At Carson City: 1884 represented the last full year of operation of the Carson City Mint during the early (1870-1885) period.
Commentary: The 1884-CC Morgan dollar was considered to be a prime rarity until the 1930s. Selected early auction realizations include $5.25 for a VG coin in 1912, $7.00 for a coin in the same grade sold in 1915, and $11.00 for an Uncirculated piece that crossed the auction block in 1919. Prices never were consistent for this or any other branch mint Morgan dollar, and an anomalous realization of just $1.85 for a VF coin in 1915 must be mentioned.
Hoard coins: The 1884-CC Morgan dollar is one of the most remarkable coins in the annals of silver dollar history. The original production amounted to 1,136,000 pieces. Of that number, 962,638, amounting to 84.7% of the original mintage, were still in the hands of the Treasury Department after March 1964, when a halt was called to the great Treasury release that began in October 1962. Earlier, in 1938, bags of this date were also released, and during the 1950s the Cash Room at the Treasury Department paid out a further steady stream of 1,000-coin bags. Dealer Steve Ruddel stated that about 50 bags (50,000 coins) were released from the Treasury Building in 1955.
The total number of Uncirculated 1884-CC dollars in existence is not known with precision, but it is undoubtedly over a million. No wonder that circulated coins are rare!
Circulated grades: As relatively few coins were placed into the channels of commerce in the nineteenth century, circulated coins are quite scarce today. Probably, only 5,000 to 10,000 survive. In 1925, numismatist E.S. Thresher reported that despite searching since 1919, he had not been able to find an example in circulation; one of just eight coins absent from his Morgan dollar collection (the others were 1885-CC, 1889-S, 1892, 1893-S, 1894, 1897, and 1899). Most of the 159,000 coins sold by the General Services Administration as "scratched or circulated" would grade today as MS-60; these coins were taken from mint-sealed bags.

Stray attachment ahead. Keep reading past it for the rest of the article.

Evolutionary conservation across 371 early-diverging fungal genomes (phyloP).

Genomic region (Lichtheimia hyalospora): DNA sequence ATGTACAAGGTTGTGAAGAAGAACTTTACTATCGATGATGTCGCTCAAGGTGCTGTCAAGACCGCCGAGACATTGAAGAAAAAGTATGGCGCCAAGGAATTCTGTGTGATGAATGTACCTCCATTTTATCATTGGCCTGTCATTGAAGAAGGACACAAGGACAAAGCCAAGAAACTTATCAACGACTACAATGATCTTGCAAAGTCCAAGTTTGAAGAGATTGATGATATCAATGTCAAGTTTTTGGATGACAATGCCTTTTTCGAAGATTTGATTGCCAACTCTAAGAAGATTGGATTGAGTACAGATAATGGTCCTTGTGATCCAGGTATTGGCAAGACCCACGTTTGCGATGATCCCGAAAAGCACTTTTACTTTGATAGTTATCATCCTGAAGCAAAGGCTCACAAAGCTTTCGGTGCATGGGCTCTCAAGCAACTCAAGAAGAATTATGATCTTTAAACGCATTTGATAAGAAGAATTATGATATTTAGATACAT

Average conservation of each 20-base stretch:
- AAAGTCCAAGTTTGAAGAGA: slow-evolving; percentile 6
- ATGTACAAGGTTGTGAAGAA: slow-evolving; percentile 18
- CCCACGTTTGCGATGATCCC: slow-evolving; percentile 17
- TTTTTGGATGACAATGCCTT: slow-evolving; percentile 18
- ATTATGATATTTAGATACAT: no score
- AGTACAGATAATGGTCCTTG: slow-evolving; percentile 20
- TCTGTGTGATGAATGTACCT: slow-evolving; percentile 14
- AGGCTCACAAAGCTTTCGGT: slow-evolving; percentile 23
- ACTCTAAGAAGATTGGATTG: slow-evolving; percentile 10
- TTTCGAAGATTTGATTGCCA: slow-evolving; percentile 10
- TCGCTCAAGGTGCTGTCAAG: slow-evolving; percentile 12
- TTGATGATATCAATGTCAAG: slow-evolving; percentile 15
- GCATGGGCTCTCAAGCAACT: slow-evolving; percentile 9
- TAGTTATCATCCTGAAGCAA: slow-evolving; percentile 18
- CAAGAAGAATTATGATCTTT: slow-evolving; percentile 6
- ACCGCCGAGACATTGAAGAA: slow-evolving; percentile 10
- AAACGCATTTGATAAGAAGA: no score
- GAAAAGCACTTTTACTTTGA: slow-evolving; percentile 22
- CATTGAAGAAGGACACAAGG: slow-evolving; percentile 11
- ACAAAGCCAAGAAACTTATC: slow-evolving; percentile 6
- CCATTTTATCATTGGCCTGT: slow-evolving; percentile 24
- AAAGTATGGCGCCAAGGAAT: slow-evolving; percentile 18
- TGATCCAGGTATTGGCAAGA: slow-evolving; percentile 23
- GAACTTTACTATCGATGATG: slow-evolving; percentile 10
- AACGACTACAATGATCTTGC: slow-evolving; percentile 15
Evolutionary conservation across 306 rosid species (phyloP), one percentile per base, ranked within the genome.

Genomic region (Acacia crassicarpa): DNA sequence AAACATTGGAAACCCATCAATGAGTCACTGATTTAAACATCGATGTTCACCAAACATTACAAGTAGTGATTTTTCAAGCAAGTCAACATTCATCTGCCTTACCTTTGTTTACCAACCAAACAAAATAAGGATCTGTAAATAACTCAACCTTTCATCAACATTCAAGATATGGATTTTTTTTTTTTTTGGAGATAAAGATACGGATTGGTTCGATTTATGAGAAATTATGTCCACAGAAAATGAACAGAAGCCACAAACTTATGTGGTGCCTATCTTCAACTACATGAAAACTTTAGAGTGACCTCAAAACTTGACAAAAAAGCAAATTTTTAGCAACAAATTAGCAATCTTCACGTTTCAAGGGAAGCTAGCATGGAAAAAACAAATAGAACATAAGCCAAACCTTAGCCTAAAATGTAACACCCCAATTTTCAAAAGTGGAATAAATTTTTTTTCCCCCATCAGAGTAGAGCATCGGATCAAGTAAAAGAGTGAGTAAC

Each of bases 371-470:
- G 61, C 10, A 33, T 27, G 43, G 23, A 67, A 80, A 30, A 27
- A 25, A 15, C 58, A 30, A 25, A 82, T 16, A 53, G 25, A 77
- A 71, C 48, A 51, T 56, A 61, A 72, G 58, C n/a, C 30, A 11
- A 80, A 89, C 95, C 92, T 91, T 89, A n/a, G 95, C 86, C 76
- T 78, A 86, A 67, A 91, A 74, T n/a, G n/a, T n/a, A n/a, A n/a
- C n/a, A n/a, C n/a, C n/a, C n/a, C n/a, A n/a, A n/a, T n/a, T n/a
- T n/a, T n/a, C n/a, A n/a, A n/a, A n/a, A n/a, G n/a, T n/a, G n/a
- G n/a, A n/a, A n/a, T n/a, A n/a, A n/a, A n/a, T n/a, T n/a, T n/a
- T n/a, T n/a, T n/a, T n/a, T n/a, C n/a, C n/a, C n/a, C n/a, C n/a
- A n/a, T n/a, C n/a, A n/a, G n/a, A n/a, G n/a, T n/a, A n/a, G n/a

Mint State grades: The 1884-CC is very common in Mint State. In fact, it is the most common of all Carson City dollars in this regard. Probably a million or more exist (see above). Most are in the range of MS-60 through MS-63, however, many MS-64s remain, and MS-65 coins are not rare.
Population estimates follow: MS-60 to 62, 550,000 to 600,000; MS-63, 350,000 to 400,000; MS-63, 110,000 to 125,000; and MS-65 or better, 30,000 to 40,000. The typical specimen is well struck and very frosty. Lower-grade coins have many bagmarks.
Prooflike coins: Many semi-prooflike and full prooflike coins exist, simply because even a small proportion of these among Mint State coins results in a large number of coins, due to the immense quantities of Mint State pieces involved. Most prooflike examples are cameo with frosted devices and are very attractive, especially in higher grade levels. Some have the aura around the head of Miss Liberty described under 1882-CC.
Probably, upward of 25,000 PL and about the same number ofDMPL specimens exist. About 15% of each category remain in MS-65 or higher grade. In PL and DMPL finish, 1884-CC is the second most common Carson City Mint dollar (1883-CC is the most plentiful).
Proofs: Walter H. Breen states that four Proofs are rumored to exist and notes that one was offered in the David Akers-Rarcoa auction held in Chicago in 1991. Another is mentioned in Breen's Proof coin Encyclopedia, p. 238, and, apparently, was owned by Arthur M. Kagin in the 1970s, tracing its earlier pedigree to the Brock and University of Pennsylvania collections, then to B. Max Mehl's sale of the Rovensky Collection, November 30, 1954, Lot 125.
At the 1992 ANA Convention a specimen described as a Proof-65 1884-CC silver dollar, not seen by the author, was offered for $30,000. It was accompanied by a letter from Walter Breen dated May 10, 1991, noting in part:
It has every appearance of being an authentic intentional brilliant Proof striking of the 1884-CC silver dollar, from polished dies on a specially polished blank [and is] one of possibly four seen to date. The others: from the Brock-Rovensky Collections,Kagin Collection, and Dunigan Collection are similar in quality, though no opportunity has become available for direct comparison of dies.
Earliest record, S.H. & H. Chapman sale, June 11, 1889, of a then high $4, where only one other was believed to exist, that in the Atwater sale (Mehl, June 11, 1940), at $15, and those advertised by Wm. Pukall (The Numismatist 2/47) and by Wm. & L. Pukall (The Numismatist, 10/53) were probably DMPLs.
1. Normal date: Breen-5580. Probably not all 10 pairs of dies shipped to Carson City were used. At least five varieties are known with partly repunched date, one of them (VAM-5) also has repunched CC. No die variety commands a premium over a regular 1884-CC.